Aoun, who kept Tillerson waiting for several minutes at the palace ahead of their meeting, said he asked Tillerson to work on preventing what he said were ongoing Israeli violations of Lebanese sovereignty and said that Lebanon rejects Israeli claims over parts of the countries' maritime border.
Lebanese President Michel Aoun, an ally of Hezbollah, said Tillerson had listened and understood the Lebanese position regarding the border wall and maritime border dispute.
Monday's meeting, according to governmental sources, "looked into acting assistant USA secretary of state David Satterfield's proposal" to resolve a Lebanese-Israeli dispute over an 860-sq km maritime area. Lebanon says part of the wall follows the UN-demarcated "Blue Line" that was drawn up after Israel withdrew from southern Lebanon in 2000, and insists some sections will cut into its territory.
Tillerson said Hezbollah's engagement in Syria has "perpetuated the bloodshed" in that country and threatens the security of Lebanon.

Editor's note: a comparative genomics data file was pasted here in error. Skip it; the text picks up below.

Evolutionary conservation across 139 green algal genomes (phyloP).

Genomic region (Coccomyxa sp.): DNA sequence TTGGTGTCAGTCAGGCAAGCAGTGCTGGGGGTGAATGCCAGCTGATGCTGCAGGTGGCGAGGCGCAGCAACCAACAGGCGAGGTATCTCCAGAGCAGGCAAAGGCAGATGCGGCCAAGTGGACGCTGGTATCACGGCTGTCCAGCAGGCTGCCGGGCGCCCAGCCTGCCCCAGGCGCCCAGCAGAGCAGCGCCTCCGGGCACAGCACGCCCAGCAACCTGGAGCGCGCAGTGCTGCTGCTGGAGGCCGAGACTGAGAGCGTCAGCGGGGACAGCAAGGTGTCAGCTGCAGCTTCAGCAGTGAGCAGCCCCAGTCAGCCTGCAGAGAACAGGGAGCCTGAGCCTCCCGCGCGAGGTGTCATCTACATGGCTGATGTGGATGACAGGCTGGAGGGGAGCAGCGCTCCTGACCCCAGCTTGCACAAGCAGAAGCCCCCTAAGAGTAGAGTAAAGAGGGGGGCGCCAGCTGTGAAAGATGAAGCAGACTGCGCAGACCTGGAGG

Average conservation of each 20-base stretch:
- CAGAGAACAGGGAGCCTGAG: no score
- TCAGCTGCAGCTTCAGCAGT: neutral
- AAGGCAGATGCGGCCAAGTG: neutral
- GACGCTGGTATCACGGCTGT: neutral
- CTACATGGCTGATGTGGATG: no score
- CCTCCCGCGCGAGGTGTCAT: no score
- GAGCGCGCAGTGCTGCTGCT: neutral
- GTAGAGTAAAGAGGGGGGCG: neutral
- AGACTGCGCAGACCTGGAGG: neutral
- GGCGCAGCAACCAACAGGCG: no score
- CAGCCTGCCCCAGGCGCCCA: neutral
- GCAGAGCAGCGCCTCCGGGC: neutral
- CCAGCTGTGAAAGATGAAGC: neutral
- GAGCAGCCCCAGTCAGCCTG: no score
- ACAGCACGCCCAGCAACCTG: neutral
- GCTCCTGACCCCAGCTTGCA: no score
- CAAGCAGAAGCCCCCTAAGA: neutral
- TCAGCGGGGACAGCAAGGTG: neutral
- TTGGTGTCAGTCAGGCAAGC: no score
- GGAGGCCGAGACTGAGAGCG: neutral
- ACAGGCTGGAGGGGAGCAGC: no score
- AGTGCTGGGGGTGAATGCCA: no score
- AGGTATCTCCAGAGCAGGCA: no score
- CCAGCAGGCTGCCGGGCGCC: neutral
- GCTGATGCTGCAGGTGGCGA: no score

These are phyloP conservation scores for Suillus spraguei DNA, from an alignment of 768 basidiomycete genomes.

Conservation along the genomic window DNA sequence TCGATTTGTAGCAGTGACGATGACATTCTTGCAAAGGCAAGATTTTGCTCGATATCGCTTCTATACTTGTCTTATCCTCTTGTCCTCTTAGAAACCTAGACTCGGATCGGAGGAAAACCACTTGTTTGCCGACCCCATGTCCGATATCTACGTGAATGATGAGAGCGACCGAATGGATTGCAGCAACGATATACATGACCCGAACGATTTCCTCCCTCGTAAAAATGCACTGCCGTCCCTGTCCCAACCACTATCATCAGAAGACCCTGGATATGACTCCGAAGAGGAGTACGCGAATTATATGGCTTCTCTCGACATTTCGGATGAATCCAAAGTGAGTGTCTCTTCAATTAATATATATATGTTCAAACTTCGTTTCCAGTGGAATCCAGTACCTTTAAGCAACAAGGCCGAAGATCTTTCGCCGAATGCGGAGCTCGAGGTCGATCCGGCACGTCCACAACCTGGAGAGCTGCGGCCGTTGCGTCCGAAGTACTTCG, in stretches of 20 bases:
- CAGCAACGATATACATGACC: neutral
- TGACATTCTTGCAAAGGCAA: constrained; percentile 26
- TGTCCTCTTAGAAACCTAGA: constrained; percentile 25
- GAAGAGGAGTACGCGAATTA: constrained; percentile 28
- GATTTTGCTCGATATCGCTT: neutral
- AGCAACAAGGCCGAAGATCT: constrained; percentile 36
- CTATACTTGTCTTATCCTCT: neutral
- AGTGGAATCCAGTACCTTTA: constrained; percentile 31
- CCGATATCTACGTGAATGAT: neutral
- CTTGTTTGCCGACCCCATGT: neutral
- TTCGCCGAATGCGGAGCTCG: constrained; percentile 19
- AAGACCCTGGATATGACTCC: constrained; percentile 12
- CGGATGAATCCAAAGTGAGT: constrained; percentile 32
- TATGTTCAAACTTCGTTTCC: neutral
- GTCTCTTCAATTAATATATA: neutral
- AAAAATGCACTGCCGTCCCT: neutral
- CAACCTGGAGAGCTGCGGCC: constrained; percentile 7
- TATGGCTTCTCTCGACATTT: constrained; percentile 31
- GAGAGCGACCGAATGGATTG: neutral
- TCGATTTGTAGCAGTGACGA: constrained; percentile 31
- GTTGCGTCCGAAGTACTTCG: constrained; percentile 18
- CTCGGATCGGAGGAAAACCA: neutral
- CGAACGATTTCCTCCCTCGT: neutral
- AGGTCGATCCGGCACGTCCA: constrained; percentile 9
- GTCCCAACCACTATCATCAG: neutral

Tillerson left the meeting with Aoun without making a statement, but he signed the guest book at the Baabda Presidential Palace.
The US Secretary of state is on a five-day regional tour taking in Lebanon as well as Egypt, Jordan, Kuwait and Turkey.
Tillerson's visit comes in the wake of Lebanon signing its first offshore oil and gas exploration agreements with an global consortium of energy companies, comprising France's Total, Italy's Eni and Russia's Novatek.
Israel regards Hezbollah as the biggest direct threat on its borders and has repeatedly struck it in Syria, where the group is fighting alongside President Bashar al-Assad in a civil war now entering its eighth year.
The visit comes amid a new USA effort to squeeze Iran with sanctions against Hezbollah and the Trump administration is hitting Hezbollah's financial network with new penalties as part of its efforts to limit Iran's influence throughout the region.
Israel claims that Lebanon will be drilling in areas owned by Israel.
Mr Aoun, a former army general, became president of Lebanon in October 2016, after a surprising shift in allegiances across the country's deeply divided political parties, ending an nearly two-year-long power vacuum.